Chicago Public School Closings Whitewash History

People often recoil at the word racism. It is a term that is often erroneously conflated with “bigotry” and “prejudice.” One does not have to be a bigot to push racist policy. Racist policies are those that have a disparate negative impact on particular races. The term racism does not necessarily have anything to do with intention. It is about the effects.

Much of the media have reported that communities opposed to Rahm Emanuel’s school closing plan are accusing Mayor Emanuel of having racist intentions.

His intentions are immaterial. When the debate is made about one person’s intentions, it’s easily refutable. However, when we confront racism for what it really is, it sheds light on the structural issues that allow some races better opportunities than others.

The Chicago Sun-Times looked at Chicago Public Schools’ drive to close schools and found that,

Nine out of ten of the Chicago Public School students potentially affected by school closings this year are black, a Chicago Sun-Times analysis has found, a discovery one community activist called a “lawsuit waiting to happen.”

Of those 129 schools located mostly on the South and West sides, 117 are majority black. And 119 of them have a percentage of black students higher than thedistrict average. At the 129 schools on CPS CEO Barbara Byrd-Bennett’s list of schools that could be closed this year, 88 percent of the students are black.

Schools with at least 90 percent black students account for 103 of the 129. Just nine are majority Hispanic.

If your school is closing, there’s an 88% chance that you are Black.

That makes the policy racist, regardless of the intentions of its advocates.

Many of these schools have been named after Black historical figures. As we lose schools named after strong Black figures, we gain more schools named after white socialites.

The Noble Street Charter School network is an operation that Mayor Rahm Emanuel admires so much that he appeared in a Tea Party-produced video giving it his seal of approval. Noble Schools have opened a number of new charters named after living, white billionaires like Penny Pritzker and Bruce Rauner.

Craig Allen Cleve, a Chicago Public Schools teacher from Columbia Explorers Academy thought about these issues and penned this essay about the loss of Black historical figures as school namesakes.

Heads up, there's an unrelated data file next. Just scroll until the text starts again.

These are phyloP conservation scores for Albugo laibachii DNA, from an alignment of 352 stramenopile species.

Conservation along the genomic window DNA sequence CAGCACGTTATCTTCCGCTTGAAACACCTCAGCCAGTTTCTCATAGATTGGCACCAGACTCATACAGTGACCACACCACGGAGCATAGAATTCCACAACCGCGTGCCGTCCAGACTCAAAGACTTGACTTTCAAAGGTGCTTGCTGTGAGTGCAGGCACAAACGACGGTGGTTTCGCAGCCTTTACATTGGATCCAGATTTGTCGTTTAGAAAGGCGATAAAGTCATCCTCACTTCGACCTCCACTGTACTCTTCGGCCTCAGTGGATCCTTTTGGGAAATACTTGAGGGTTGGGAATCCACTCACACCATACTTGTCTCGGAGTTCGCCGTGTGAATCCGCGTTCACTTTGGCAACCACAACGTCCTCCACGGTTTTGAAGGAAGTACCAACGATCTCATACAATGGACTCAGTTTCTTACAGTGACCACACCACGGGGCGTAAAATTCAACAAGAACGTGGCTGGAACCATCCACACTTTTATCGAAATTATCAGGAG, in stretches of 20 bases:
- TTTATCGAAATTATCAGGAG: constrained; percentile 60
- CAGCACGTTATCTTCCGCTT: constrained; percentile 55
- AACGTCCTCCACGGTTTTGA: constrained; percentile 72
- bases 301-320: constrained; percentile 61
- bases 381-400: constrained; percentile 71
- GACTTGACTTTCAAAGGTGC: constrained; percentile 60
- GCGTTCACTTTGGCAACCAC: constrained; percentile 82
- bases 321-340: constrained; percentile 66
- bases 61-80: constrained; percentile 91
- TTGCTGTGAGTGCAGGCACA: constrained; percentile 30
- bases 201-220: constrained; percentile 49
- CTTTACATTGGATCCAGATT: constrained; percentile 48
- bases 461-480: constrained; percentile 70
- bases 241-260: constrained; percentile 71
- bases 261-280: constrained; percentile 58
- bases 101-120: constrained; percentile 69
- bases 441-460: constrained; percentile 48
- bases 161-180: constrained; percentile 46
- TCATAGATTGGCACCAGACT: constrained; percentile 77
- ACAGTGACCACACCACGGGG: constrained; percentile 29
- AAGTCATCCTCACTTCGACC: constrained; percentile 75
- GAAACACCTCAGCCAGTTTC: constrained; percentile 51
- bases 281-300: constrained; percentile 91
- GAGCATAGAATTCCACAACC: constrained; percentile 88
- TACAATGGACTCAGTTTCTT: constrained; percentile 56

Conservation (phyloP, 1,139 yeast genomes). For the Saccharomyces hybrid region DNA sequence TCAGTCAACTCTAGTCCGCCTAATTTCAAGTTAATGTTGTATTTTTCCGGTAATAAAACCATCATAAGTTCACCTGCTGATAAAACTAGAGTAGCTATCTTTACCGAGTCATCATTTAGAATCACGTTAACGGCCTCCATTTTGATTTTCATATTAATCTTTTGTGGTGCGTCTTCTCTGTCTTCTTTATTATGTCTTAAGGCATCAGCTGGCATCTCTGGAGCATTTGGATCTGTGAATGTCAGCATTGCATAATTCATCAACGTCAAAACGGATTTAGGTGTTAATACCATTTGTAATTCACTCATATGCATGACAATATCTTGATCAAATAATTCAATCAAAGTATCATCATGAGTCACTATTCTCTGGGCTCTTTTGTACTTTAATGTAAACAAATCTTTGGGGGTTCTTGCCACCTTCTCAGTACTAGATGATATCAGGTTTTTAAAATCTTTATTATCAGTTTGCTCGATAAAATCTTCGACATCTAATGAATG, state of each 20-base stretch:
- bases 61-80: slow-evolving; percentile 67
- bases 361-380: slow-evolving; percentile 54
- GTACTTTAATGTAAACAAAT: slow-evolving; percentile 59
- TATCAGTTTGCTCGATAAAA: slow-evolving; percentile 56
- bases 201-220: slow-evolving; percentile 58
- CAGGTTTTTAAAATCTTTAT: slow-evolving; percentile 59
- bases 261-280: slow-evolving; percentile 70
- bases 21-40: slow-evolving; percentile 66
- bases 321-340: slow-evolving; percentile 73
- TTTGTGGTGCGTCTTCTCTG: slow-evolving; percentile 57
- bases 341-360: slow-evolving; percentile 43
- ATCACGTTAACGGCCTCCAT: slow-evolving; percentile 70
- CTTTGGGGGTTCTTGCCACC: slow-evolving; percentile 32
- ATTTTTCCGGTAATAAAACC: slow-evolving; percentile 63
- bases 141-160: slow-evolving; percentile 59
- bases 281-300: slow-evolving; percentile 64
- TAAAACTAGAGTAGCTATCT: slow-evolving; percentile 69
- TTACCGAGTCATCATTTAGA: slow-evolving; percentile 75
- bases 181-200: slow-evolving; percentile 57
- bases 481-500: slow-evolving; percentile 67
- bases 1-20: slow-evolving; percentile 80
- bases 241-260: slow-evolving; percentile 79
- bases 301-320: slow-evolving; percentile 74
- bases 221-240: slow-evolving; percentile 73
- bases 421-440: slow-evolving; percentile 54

CPS Kicks Black History to the Curb

by Craig Allen Cleve

Mary McLeod Bethune lived long ago and spent most her her life far from Chicago.  She was born in the Jim Crow South in 1875 – the fifteenth child of former slaves – but she overcame her poverty and geographic disadvantages to become a leading figure in education, women’s rights, and the early Civil Rights Movement.

In the first decade of the twentieth  century, Bethune founded a college for poor, African-American women in Daytona, Florida, which she presided over for four decades.  She was an outspoken voice against lynching.  In the 1930’s, she founded the National Council of Negro Women.  She even became a frequent advisor to President Franklin Roosevelt, and was successful at getting African-American young people to be included in the New Deal’s National Youth Administration (NYA).

Bethune was an institution in the early days of the Civil Rights movement.  Now, an institution which bears her name, is in danger of suffering one final act of humiliation.  Mary McLeod Bethune Elementary School, located at 3030 W. Arthington St., is one of 61 school buildings scheduled to be closed at the end of the current school year.

Located in an all-black community between Douglas Park and the Eisenhower Expressway, Bethune stands testimony to the troubling fact that 80% of all schools slated for closure are located in African-American neighborhoods, serving among the poorest of Chicago poor.

It is ironic that a school named for a strong, African-American woman who advocated for education among her people should be shuttered under circumstances that for many Chicagoans stir memories of the Jim Crow-ism and de facto segregation of a previous generation.

But Bethune is not alone. The list of Chicago Public Schools scheduled to close on the South and West sides reads like a classroom word wall during Black History Month:

Louis Armstrong was the most innovative contributor to American jazz music.

Crispus Attucks was killed at the Boston Massacre.

Benjamin Banneker and Garret A. Morgan were inventors.

Jesse Owens was a four-time Olympic gold medalist;

Arna Wendell Bontemps was a Harlem Rennaissance poet;

Matthew Henson was a Polar explorer;

Marcus Garvey founded the Black Nationalism movement.

Mahalia Jackson was the queen of gospel music.

Robert Henry Lawrence was the first black astronaut.

All are African-American role models for whom Chicago Public Schools were named.  All of them are currently slated to close at the end of the current school year.

It begs the question:  Where do African-American children go for inspiration, when the institutions bearing the names of such eminent individuals are eradicated?  When these schools opened, they were touchstones of possibilitiy and promise.  Like churches, schools are omnipresent symbols of safety and hope.  Many have fallen into disrepair, the result of a decade’s worth of financial neglect on the part of CPS.  And when they go –  if they go – they may take the heart of their communities with them.

CPS argues that the list of closings is completely unbiased.  After all, they are also closing Betsy Ross Elementary and Francis Scott Key Elementary. In CPS’s version of America, symbols are window dressing.  Money talks.

My appearance on the Matthew Filipowicz Show discussing school closings. 

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